Let’s back up a little.
Years ago I attended a call where the user had reported that every time they clicked on a menu – any menu – it flashed up for a fraction of a second and then vanished. When I arrived and sat down at the workstation, the problem was gone.
It took a few moments for me to realise that when I had sat down, I had almost unconsciously cleared the clutter on the desk from around the keyboard, and in doing so, had removed a binder that had been resting on the Esc key.
I never fail to be astonished by how often this sort of thing happens.
“BEEP BEEP BEEP BEEP BEEP BEEP BEEP BEEP BEEP BEEP BEEP BEEP BEEP BEEP BEEP BEEP”
“Sounds like you’ve got something resting on the keyboard to me.”
“BEEP BEEP BEEP BEEP BEEP BEEP BEEP BEEP Oh, hang on, maybe I have BEEP BEEP BEEP BEEP BEEP BEEP BEEP BE-”
“Yep, that was it.”
I walked into an unlocked classroom yesterday to diagnose a reported printer problem, and sat for 15 minutes at a teacher’s unattended, logged-in workstation, with their car keys and iPhone 5 sitting cheerfully on the desk next to the mouse.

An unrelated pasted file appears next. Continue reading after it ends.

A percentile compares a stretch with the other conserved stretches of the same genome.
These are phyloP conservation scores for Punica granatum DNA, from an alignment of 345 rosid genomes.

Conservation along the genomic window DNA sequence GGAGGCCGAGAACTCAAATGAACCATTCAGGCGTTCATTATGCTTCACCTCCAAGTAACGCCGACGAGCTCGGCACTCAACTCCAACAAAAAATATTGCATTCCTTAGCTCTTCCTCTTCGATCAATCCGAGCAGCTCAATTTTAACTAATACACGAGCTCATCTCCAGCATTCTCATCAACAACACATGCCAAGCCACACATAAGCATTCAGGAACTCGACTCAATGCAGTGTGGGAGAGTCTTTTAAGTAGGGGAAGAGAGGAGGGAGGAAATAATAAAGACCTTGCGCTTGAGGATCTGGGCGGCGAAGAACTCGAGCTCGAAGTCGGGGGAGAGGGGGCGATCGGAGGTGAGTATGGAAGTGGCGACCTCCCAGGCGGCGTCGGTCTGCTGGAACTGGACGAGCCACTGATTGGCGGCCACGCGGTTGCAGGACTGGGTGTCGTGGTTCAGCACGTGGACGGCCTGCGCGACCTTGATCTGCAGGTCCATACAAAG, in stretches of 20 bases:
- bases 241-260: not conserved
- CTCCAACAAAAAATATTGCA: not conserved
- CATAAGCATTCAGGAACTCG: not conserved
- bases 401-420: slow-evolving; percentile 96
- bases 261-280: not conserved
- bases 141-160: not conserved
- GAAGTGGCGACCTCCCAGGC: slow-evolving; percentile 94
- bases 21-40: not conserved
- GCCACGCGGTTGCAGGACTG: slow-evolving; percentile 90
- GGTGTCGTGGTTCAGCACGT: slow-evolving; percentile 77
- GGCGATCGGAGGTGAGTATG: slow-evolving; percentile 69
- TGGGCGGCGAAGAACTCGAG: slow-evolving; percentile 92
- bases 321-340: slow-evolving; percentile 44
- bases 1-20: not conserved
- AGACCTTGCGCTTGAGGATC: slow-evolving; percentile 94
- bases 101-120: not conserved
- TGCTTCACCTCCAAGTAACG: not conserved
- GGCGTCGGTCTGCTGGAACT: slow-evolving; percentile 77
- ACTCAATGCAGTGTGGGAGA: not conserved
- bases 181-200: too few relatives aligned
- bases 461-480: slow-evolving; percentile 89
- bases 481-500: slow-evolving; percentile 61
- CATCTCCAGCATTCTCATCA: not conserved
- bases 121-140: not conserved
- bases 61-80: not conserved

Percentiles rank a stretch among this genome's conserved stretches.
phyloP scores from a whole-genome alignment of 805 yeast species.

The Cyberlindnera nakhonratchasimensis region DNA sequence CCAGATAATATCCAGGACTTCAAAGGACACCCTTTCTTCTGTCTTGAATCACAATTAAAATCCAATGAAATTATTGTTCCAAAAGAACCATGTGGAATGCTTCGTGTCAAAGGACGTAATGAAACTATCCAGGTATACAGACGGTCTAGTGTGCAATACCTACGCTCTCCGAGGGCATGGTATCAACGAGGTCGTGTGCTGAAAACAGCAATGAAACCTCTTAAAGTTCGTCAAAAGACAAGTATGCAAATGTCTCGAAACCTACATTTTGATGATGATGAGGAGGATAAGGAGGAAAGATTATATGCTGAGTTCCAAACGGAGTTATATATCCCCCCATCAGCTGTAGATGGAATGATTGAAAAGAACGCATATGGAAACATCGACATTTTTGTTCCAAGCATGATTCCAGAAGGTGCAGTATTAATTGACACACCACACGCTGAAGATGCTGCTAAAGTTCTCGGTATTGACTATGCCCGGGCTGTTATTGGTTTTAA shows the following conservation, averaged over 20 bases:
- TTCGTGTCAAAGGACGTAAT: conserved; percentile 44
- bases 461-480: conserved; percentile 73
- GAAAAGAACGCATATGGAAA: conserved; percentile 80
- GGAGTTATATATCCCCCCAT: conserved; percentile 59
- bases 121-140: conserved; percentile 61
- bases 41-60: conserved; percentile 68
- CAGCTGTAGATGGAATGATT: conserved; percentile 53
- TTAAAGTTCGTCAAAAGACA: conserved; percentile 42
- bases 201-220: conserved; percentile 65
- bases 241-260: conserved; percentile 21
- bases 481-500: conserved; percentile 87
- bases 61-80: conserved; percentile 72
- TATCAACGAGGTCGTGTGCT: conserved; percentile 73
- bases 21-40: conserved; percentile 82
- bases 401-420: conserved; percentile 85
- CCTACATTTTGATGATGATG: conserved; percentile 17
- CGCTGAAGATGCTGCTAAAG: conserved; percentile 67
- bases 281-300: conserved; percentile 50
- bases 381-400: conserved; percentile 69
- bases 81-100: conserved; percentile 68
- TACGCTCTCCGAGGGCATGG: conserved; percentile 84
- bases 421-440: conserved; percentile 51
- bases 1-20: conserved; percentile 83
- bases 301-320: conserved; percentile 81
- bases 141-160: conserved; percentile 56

Now, last time I encountered this level of wilful ignorance of security, I emailed the Head from their account to resign, drove their car out to the nearest clifftop, and left it there with the door open and engine running after sending a text to their spouse reading “GOODBYE CRUEL WORLD”. However, my parole officer has been discouraging me from this sort of behaviour, so this time I just locked their workstation and left them a post-it note.
I think I might be going soft in my old age.
Recently I wrote some code for our Intranet that issues somewhat blunt reminders to teachers who don’t have their attendance registers done on time (or in some cases, at all).
This has historically been a problem for us, and despite marked improvement in the last year since we changed our electronic registration system, I was keen to finally eradicate the problem forever. However, aware that my usual tone does not always meet with universal approval, I consulted senior management as to whether I should word the reminders more… diplomatically.
Their response could best be summarised as: “f*** diplomacy”.
I’m thinking of having the email framed.
I was summoned urgently to one of the admin offices to deal with a mysterious problem – every time the user clicked on a menu, it would open, then immediately vanish again.
I walked in, and lo and behold, she could demonstrate the problem perfectly.
“Look, I can click on Start, and it pops up for a second, then disappears! I can’t do any work!”
Restraining myself from commenting on how giddy she must be at actually having an excuse to be in her normal state of ‘not doing any work’, I quickly ascertained the cause of the problem. Leaning over the bomb site that passes for a desk in these parts, I gingerly lifted the pile of class registers off of the top-left corner of the keyboard, releasing the Esc key that was being held down and cancelling out of every menu.
If only they were all that easy…